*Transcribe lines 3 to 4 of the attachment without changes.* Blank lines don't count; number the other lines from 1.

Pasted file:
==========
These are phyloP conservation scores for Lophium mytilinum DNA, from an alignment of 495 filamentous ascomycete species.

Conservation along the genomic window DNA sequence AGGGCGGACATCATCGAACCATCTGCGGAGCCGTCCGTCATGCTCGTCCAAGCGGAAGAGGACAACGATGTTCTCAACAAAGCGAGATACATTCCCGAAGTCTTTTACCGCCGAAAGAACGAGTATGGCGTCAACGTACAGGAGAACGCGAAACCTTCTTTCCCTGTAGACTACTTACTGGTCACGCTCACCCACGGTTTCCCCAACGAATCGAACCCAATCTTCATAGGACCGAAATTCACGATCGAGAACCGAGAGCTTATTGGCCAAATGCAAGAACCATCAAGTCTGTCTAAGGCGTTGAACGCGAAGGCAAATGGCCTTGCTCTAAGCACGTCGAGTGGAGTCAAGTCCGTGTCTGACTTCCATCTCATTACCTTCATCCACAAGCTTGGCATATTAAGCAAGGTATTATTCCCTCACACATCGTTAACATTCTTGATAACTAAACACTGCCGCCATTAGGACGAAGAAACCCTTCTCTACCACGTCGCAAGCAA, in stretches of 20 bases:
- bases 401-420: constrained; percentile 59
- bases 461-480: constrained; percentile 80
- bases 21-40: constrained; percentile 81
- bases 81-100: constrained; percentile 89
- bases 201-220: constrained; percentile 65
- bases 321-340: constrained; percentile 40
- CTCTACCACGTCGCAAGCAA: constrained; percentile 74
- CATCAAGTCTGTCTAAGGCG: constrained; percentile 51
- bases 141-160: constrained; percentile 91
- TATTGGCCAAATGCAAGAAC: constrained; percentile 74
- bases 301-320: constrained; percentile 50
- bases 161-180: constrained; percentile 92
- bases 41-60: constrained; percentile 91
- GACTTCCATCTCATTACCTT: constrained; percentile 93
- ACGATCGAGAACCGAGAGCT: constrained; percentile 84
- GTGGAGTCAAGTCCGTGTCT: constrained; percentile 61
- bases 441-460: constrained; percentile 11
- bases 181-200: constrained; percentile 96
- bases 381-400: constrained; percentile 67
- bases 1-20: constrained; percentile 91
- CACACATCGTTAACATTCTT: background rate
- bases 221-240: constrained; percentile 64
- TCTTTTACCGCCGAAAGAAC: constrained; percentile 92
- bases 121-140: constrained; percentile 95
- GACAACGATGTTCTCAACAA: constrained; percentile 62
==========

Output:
- bases 401-420: constrained; percentile 59
- bases 461-480: constrained; percentile 80